Oregon lobbying bill may create unintended loophole

Oregon lobbying bill may create unintended loophole
FILE - In this May 12, 2011, file photo, the Oregon Capitol is shown surrounded by spring blossoms in Salem, Ore. (AP Photo/Don Ryan, file)

SALEM, Ore. (AP) — A bill tweaking Oregon's government ethics laws could end up creating a new loophole that would allow lobbyists to buy food, drinks and entertainment for senior state officials without reporting the expenditures.

The bill is intended to eliminate a requirement that lobbyists report the cost of their meals when they lobby other lobbyists.

But many senior officials in the governor's office and state agencies are registered lobbyists because they advocate the governor's agenda in the Legislature. The bill appears to make money spent soliciting support from those officials exempt from reporting requirements, Ron Bersin, executive director of the Oregon Government Ethics Commission, told The Associated Press.

"My reading of it is that would be exempt," Bersin said.

The bill was scheduled for a vote in the House this week. After The Associated Press asked about the potential that it would create a new loophole, a senior lawmaker said the vote will be delayed until legislative staff can look into it.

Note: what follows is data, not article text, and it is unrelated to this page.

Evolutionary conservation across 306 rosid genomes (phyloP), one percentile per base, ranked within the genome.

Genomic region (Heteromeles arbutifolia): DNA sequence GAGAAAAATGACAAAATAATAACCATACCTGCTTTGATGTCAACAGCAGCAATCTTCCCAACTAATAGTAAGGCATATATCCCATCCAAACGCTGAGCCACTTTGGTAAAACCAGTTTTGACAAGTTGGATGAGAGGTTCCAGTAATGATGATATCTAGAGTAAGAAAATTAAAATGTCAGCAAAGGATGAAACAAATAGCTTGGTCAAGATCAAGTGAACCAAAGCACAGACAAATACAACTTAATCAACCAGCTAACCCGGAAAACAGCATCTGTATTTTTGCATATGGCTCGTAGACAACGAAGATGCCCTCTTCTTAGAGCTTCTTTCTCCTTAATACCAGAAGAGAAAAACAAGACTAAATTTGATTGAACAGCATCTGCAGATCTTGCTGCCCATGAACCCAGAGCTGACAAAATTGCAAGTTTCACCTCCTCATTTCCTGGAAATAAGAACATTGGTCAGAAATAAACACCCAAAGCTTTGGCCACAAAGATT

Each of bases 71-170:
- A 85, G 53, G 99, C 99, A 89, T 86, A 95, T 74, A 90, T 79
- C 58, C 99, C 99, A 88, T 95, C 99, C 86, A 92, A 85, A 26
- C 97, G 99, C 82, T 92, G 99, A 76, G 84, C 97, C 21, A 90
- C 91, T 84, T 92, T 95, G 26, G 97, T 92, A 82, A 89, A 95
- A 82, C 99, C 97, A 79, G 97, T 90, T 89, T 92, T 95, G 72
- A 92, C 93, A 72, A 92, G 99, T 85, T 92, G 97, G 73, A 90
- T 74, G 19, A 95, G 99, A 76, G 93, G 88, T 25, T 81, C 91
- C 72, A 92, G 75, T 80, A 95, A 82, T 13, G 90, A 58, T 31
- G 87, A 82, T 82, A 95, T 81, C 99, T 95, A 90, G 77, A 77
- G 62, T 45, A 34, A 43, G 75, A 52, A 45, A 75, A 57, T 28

"I think everybody understood we were talking about private lobbyists talking to other private lobbyists," said Rep. Chris Garrett, a Lake Oswego Democrat who chairs the Rules Committee that approved the measure.

"We need to get clarification on what the draft was intended to accomplish and what the draft actually says," Garrett said.

Lobbyists requested the bill after the Oregon Government Ethics Commission issued an advisory opinion earlier this year saying lobbyists should report their food, drink and entertainment expenses if they solicit another lobbyist's support for a particular bill.

Lobbyists regularly eat lunch or drink coffee together in the cafe in the capitol basement or Salem restaurants, and they complained that tracking and reporting those expenses would be extremely onerous.

Paul Cosgrove, president of the Oregon Capitol Club, an association of lobbyists, said the bill isn't intended to eliminate disclosure of expenses from lobbying government officials, and he disagrees that it would do so. But he said the bill can be changed in the Senate, if needed.

"If there's ambiguity we can clarify it," Cosgrove said.

More than 30 staffers in Gov. John Kitzhaber's office are registered as lobbyists, including many of the policy advisers who recommend actions the governor should take on legislation and public policy matters.

Many state agency directors and senior managers are also registered to lobby.

Copyright 2013 The Associated Press.